The beautiful open space set to be lost to Wales for a museum few want

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An area of open land loved by local families and people from around Wales who visit the increasingly densely congested Cardiff Bay is to be ripped up for a museum few support.

A campaign is gathering place to block a a controversial military museum in Cardiff Bay which has been branded “unwanted and financially unstable”

On Wednesday plans were approved for the museum of military medicine on the site of a playground, well-used open space and a small hut in Cardiff Bay despite strong objections.

The planned location would deprive the public of a much-loved waterside location close to the Norwegian Church and change the character of the grassed area called Britannia Park by blocking light and views.

It is the third-side in Cardiff mooted for the Museum of Military Medicine, currently based in a barracks in Hampshire, after previous attempts to site it on the Cardiff Bay train station and close to the Red Dragon centre.

Many are asking why it is being proposed to destroy a cherished area of open space when there is still so much disused land in desperate need of regeneration in the Bay.

In a public letter, Ossie Wheatley, a former Glamorgan cricket captain and a member of Friends of Britannia Park, said: “Green space matters. To put an industrial block on the park is a blot on the landscape and an attack on the ambience of the whole bay.”

Architecture experts have also attacked the design of the large, five-storey building saying it has the “decayed appearance of rusting steel and a jagged sawtooth roof – both extremely tired symbols of ailing industry”.

In 2018, the council bought the land for £3.1 million to save it from the unpopular Dolffin Quay plans — the 24-storey wedge-shaped block of flats — because of concerns about the loss of the park.



How the new museum would look



How the new museum would look

The five-storey building can now be built, which will include exhibition space, offices, teaching space, and public toilets free to use.

Nirushan Sudarsan, of Butetown Mattes, said: “I’m very disappointed and angry they’ve decided to go ahead with this. It’s unwanted, it’s financially unstable and it’s taking away vital green space.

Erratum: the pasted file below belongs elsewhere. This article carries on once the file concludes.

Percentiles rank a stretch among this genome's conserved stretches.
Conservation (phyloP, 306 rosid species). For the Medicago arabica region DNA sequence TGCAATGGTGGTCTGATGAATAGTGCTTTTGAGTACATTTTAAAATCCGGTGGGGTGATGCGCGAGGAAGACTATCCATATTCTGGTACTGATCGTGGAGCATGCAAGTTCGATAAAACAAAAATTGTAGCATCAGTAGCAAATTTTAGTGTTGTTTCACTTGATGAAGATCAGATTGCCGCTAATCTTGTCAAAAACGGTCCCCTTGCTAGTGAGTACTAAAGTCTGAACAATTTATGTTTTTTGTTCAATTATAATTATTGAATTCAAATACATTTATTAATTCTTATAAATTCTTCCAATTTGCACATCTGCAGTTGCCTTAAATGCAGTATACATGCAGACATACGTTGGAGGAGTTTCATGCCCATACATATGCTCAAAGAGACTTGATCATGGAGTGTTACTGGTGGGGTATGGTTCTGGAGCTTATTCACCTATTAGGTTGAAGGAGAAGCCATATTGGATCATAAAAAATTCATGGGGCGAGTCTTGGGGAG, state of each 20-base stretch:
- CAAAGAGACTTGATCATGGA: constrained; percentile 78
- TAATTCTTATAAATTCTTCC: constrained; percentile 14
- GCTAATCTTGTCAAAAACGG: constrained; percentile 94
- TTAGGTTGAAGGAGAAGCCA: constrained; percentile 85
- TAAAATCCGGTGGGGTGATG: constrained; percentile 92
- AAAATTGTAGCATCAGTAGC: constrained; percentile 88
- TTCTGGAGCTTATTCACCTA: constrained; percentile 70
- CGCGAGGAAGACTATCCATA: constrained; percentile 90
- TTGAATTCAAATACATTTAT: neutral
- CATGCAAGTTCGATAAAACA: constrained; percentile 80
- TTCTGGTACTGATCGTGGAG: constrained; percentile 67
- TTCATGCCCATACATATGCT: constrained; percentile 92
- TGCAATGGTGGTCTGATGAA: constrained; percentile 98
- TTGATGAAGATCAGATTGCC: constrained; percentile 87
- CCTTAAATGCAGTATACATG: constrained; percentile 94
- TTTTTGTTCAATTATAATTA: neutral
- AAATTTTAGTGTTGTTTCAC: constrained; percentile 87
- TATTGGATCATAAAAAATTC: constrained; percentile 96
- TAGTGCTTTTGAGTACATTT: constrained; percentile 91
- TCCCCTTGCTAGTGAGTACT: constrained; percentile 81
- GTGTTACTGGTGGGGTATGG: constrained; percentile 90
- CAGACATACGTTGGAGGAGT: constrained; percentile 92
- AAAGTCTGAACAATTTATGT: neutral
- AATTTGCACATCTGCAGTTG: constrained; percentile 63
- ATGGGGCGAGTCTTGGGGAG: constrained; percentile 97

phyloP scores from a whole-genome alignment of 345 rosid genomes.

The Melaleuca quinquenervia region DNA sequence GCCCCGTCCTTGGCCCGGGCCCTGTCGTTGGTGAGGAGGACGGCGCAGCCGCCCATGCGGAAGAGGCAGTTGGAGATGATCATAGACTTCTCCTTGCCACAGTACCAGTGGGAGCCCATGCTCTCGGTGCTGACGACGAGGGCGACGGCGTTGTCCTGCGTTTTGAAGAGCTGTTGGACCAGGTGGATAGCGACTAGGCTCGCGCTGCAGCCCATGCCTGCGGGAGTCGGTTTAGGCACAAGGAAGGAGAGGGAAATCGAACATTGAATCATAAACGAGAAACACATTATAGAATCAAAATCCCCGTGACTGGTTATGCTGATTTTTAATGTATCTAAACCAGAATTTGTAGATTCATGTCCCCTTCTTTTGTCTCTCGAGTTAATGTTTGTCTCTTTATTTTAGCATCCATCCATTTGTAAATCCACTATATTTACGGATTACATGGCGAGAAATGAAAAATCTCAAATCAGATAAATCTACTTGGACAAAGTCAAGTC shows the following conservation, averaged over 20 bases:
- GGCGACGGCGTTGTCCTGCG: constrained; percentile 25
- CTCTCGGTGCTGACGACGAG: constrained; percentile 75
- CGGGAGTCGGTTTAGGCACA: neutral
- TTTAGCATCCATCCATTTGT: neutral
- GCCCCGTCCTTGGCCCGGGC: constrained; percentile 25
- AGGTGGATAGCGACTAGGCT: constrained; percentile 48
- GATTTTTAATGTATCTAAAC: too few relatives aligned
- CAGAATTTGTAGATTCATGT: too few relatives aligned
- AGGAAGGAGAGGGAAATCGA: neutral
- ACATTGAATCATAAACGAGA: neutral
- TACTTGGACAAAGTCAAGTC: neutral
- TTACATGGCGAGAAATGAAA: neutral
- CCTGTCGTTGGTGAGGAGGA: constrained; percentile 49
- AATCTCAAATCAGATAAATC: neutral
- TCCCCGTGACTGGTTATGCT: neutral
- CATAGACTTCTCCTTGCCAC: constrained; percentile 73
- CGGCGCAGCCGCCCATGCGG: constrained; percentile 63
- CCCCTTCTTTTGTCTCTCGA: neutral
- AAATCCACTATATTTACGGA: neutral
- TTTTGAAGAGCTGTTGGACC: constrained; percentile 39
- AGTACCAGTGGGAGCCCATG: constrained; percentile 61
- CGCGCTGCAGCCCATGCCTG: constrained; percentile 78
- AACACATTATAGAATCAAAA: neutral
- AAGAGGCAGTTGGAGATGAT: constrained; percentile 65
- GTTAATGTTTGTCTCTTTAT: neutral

“It’s one of a few green spaces left in Butetown, with a growing population. Where are people going to go? They’re taking away the children’s park. And it’s just irrelevant to the community.”

The site is currently home to a children’s play park and a Grade II listed Lockkeeper’s Cottage, with both set to be relocated for the new development.

Nirushan added: “The green space is vitally important. it’s one of the many reasons why so many people are angry. Lots of people here live in flats or crowded spaces.

“Especially during the lockdowns, people need to be able to go out. There’s already a lack of open green space in Butetown, so taking away one of the few is not going to help anyone. Green space is so limited. I just don’t see the benefit.”



How the inside of the museum could look

Nirushan added: “If anything should be there it should be to do with Tiger Bay to celebrate the diversity of the community, rather than a military medicine museum which has no bearing and no relation to Butetown. And it’s been rejected in other cities and it’s simply been dumped in Butetown.”

Cian Ciarán, a member of the band Super Furry Animals, said: “This is an imposition at the expense of local residents’ wellbeing, lacking foresight and consideration in their attempt to glorify empire and in search of a quick buck.”

Jonathan Ware, a Second World War historian, said the project is “exceptionally risky” and questioned how many people will want to visit.

Publicly available documents previously showed that the museum estimates visitor numbers that would make it one of the top paid attractions across the whole of Wales, and second only to Cardiff Castle in the capital.